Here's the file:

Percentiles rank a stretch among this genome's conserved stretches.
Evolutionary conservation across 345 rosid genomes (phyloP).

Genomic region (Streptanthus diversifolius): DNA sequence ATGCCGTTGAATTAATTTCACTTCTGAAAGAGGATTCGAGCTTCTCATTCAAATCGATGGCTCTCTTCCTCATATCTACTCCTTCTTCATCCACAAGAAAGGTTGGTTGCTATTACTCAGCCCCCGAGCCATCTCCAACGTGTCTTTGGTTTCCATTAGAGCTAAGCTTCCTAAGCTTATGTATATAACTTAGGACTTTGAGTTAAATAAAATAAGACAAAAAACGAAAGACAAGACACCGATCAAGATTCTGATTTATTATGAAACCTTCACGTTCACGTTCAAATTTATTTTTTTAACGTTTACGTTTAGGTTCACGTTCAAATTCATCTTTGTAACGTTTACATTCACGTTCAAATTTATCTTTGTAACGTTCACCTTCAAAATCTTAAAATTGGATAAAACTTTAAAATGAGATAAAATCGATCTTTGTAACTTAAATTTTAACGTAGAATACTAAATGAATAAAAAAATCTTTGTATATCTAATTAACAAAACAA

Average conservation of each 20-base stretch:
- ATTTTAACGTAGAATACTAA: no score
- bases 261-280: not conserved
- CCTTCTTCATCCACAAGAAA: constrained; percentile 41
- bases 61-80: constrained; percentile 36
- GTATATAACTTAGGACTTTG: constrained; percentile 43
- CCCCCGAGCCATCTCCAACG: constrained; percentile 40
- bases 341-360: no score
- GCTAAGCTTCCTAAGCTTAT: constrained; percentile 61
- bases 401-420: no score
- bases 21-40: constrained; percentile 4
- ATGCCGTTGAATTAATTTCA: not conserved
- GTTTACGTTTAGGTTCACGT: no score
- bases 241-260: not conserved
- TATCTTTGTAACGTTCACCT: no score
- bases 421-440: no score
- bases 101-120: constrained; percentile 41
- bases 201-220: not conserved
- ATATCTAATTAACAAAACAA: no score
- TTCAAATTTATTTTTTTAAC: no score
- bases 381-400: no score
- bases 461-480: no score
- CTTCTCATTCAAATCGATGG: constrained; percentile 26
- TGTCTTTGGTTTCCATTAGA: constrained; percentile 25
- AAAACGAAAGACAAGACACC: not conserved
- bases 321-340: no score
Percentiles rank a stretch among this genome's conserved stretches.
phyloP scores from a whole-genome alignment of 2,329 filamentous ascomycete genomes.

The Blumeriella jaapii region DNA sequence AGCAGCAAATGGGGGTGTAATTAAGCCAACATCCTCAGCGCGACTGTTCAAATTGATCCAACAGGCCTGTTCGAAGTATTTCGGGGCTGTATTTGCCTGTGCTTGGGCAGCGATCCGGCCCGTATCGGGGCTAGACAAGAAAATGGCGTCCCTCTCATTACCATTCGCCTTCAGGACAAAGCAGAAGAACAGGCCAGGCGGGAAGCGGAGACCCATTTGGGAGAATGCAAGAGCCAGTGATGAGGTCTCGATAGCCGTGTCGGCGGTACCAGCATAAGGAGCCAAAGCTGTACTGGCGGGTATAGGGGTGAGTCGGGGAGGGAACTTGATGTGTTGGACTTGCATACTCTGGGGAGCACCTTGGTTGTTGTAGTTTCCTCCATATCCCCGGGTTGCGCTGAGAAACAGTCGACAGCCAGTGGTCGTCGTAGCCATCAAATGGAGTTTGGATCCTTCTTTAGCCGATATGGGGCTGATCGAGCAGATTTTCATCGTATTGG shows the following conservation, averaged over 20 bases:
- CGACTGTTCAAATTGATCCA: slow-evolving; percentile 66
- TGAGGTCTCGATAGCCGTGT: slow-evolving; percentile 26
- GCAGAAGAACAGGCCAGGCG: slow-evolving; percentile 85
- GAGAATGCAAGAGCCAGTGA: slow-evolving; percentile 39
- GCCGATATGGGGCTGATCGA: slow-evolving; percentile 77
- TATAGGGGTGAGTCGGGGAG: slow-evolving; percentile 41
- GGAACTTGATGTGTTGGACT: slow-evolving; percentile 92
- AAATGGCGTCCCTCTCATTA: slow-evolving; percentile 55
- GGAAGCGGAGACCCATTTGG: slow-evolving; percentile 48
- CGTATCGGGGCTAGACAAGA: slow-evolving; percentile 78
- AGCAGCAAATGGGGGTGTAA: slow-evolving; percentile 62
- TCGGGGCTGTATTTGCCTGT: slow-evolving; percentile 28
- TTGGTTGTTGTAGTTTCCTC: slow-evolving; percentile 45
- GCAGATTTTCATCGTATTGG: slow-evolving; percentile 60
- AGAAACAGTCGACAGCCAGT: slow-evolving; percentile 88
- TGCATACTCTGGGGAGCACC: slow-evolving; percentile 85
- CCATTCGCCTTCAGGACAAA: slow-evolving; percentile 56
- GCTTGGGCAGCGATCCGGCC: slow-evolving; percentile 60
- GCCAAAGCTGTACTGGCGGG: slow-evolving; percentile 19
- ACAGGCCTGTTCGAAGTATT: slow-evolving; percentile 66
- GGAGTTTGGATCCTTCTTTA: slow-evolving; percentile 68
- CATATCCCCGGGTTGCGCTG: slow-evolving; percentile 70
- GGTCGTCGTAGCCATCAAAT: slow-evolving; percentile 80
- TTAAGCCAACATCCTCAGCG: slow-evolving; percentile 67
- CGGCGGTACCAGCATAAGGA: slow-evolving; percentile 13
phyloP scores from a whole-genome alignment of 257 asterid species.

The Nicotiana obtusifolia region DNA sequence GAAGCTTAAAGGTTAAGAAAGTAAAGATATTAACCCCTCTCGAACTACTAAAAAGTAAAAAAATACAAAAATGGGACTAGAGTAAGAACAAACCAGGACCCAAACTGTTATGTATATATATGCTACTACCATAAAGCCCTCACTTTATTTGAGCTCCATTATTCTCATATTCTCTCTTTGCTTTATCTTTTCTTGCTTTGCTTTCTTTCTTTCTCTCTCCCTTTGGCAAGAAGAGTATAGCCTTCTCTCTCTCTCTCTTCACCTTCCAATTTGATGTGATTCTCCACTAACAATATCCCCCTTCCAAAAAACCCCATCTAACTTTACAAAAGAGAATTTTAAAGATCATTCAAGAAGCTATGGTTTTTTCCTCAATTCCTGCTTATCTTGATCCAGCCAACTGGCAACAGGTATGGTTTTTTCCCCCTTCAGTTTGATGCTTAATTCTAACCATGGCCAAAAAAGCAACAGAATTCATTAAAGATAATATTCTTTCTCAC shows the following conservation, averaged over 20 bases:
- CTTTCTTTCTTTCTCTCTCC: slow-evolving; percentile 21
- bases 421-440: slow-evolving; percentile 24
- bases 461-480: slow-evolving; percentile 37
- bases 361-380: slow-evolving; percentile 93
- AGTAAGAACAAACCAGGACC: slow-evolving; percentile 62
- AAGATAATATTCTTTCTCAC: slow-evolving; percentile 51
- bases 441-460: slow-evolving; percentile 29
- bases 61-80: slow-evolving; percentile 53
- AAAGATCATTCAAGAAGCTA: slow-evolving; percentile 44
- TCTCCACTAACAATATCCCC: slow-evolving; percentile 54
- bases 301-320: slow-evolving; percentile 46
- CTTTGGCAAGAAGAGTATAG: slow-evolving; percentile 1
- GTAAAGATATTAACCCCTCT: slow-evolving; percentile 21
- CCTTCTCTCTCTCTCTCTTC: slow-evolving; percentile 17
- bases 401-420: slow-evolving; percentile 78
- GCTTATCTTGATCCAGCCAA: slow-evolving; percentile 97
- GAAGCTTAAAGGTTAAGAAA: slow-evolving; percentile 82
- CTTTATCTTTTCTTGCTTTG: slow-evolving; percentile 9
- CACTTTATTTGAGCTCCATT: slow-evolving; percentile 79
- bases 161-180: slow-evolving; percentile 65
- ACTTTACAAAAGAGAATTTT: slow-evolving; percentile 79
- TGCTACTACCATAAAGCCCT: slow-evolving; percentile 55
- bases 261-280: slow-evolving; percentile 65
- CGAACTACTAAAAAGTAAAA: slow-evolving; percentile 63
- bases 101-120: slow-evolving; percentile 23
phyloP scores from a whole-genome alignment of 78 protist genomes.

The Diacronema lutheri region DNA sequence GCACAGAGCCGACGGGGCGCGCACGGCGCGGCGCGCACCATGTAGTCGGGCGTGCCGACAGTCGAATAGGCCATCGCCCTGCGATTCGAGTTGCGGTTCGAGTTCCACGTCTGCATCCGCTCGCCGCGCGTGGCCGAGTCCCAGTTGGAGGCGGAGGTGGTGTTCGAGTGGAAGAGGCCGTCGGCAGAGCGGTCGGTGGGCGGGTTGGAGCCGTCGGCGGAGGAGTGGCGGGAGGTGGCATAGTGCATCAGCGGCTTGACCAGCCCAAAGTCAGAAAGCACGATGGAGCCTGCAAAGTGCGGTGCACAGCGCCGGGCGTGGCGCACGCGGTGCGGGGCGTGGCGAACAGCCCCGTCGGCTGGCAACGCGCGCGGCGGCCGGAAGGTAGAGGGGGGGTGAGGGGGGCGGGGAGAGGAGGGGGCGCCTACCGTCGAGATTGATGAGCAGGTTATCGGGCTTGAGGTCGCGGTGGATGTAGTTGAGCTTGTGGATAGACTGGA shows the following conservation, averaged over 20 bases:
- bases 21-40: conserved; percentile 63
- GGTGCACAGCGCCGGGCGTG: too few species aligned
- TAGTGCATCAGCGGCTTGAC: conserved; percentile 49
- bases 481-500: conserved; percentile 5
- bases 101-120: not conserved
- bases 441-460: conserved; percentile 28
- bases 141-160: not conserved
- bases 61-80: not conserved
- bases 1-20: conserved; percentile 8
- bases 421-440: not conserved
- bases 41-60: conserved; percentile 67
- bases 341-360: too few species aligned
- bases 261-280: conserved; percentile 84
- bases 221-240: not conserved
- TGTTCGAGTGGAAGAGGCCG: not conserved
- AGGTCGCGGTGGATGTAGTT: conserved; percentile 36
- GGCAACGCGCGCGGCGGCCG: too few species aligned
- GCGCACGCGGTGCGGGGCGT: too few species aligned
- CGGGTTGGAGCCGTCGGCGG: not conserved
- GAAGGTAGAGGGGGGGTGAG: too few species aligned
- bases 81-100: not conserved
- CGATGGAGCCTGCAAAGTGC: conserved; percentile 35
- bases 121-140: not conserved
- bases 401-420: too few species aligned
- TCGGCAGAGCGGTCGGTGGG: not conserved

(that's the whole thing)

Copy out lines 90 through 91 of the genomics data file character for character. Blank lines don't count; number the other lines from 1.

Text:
- bases 481-500: conserved; percentile 5
- bases 101-120: not conserved